Ivanka’s Olympic Trip Causes Tension

Following Ivanka Trump’s trip to South Korea to observe the 2018 Winter Olympics, tension has been reported in the White House. Two people involved with the situation notified CNN that the decision to send Ms. Trump to South Korea did not sit well with the senior officials of the West Wing. US delegation was concerned, especially with North Korea’s nuclear threat to the US and the tensions across the Korean Peninsula.

The concerns of chief of staff John Kelly of Ms. Trump included that she has minimal experience in government or diplomacy, and that she has not played a major role in discussions concerning North Korea.

These concerns were aired in private, according to people close to this matter. Kelly had been advised that it would be no use to oppose Ms. Trump as the delegation’s leader, since his opinion would only be shut out.

White House officials, however, reported that Ms. Trump’s trip had been in the works for several weeks, disputing the notion of any tension, and also included that Ms. Trump was not in negotiations with South Korea, instead she would be stating administration policy.

Although Ms. Trump interacts only in a limited matter to most of the White House staff, there is much resentment towards her in the West Wing. This resentment is anything between the blurring of the lines of her apparel company to officials who feel that they are more suited for the high-profile roles that she often takes on. And while the president usually does not consider her advice on serious policy debates, to the West Wing she is seen as one of the only people who is able to calm President Trump when he is in an angry mood.

There is currently no modern day precedent for Ms. Trump’s role in the White House, which makes for difficult moments regarding her position.

Kelly has worked to instill a military-style hierarchy to the West Wing.

President Donald Trump confidently says of Kelly, “He’s going to do what’s right for the country, and I have no doubt he’ll make the right decision.”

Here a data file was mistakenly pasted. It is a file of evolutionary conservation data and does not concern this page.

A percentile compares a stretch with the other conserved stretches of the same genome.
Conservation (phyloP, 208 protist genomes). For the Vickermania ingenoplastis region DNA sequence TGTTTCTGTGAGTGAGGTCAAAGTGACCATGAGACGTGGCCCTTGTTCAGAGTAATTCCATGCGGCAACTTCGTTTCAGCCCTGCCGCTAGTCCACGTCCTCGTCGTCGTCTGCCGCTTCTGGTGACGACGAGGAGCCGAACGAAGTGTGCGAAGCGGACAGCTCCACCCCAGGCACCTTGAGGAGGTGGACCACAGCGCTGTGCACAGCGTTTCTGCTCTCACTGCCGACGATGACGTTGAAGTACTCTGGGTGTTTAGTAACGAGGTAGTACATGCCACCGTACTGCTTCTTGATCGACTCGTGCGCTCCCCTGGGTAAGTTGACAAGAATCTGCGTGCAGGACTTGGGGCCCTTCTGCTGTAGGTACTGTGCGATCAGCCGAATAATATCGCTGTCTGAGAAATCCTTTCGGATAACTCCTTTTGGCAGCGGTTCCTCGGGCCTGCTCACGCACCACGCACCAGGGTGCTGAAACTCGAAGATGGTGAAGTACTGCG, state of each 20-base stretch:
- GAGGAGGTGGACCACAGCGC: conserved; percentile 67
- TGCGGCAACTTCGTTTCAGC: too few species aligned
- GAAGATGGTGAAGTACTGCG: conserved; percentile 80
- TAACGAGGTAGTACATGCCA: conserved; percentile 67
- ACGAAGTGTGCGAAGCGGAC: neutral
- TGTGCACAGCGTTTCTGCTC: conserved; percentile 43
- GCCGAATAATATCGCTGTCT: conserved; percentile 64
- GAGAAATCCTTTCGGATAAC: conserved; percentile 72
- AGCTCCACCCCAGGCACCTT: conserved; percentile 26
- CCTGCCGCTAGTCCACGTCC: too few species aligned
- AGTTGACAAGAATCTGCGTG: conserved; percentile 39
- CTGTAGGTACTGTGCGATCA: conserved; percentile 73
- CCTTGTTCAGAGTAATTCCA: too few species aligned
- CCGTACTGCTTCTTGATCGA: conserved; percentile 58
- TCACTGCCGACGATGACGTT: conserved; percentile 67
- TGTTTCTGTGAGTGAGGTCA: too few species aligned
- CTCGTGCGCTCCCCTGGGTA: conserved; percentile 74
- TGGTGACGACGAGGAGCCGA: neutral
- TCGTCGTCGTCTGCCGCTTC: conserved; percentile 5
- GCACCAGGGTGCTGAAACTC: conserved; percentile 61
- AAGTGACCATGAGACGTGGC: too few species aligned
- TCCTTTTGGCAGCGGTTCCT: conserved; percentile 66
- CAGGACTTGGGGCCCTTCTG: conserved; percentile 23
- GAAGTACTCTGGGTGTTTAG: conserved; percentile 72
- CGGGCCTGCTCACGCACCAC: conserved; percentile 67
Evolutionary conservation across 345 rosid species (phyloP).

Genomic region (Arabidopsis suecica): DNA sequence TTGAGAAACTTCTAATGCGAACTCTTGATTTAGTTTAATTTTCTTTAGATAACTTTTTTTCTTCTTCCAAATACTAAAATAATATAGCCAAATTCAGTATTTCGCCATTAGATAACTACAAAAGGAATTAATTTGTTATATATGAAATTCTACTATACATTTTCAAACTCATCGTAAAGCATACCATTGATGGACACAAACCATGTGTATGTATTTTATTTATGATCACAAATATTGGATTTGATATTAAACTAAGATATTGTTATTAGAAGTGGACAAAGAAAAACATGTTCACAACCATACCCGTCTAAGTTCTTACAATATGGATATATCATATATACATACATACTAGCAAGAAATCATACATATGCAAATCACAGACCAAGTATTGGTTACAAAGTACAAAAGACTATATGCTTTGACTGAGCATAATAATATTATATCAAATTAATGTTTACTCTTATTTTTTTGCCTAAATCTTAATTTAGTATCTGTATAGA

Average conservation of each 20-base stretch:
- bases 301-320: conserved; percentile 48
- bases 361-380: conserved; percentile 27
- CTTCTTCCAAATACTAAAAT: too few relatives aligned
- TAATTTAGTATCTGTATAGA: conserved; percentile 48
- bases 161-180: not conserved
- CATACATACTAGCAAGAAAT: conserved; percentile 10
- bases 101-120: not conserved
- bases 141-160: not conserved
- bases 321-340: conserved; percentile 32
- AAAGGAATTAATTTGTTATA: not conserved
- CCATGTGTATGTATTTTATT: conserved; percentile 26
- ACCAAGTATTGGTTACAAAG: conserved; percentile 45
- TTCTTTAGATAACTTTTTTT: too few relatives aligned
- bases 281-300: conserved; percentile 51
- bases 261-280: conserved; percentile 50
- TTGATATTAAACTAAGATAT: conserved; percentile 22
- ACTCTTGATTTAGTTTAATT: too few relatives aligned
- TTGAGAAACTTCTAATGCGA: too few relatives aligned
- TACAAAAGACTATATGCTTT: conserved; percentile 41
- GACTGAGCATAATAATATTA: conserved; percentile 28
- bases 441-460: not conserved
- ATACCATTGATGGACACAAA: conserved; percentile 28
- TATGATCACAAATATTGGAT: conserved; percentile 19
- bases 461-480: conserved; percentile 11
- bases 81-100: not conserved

The Olympics episode led to people questioning whether Ms. Trump was traveling as a senior advisor or the first daughter, which is a distinction that administration officials say has softened as Trump’s administration begins its second year in office. The Trump administration made it clear that Ms. Trump was leading the delegation as an administration official, rather than a family member of President Trump.

Ms. Trump oversaw a US senator, the White House press secretary, the de facto ambassador in Seoul, and members of the US military. She also spoke on behalf of the delegation when arriving in South Korea, and was the honored guest to have dinner at the presidential Blue House in Seoul.

Ms. Trump had discussed more than the Olympics on her South Korea trip. She had provided information on new economic sanctions against North Korea, and according to a senior administration official, discussed the US’s effort on the joint maximum pressure campaign against North Korea.

She also took on the role as President Trump’s daughter when questioned about his sexual misconduct allegations, saying to the NBC News US broadcaster of the Olympic Games, “I think it’s a pretty inappropriate question to ask a daughter, if she believes the accusers of her father, when he’s affirmatively stated that there’s no truth to it. I don’t think that’s a question you would ask many other daughters.”

Different occasions in the future will undoubtedly be affected by the growing tension in the White House, as did Ms. Trump’s visit to South Korea. It appears that Ms. Trump’s actions will continue to be questioned by members of the West Wing, which may lead to issues with decision making in the country’s future.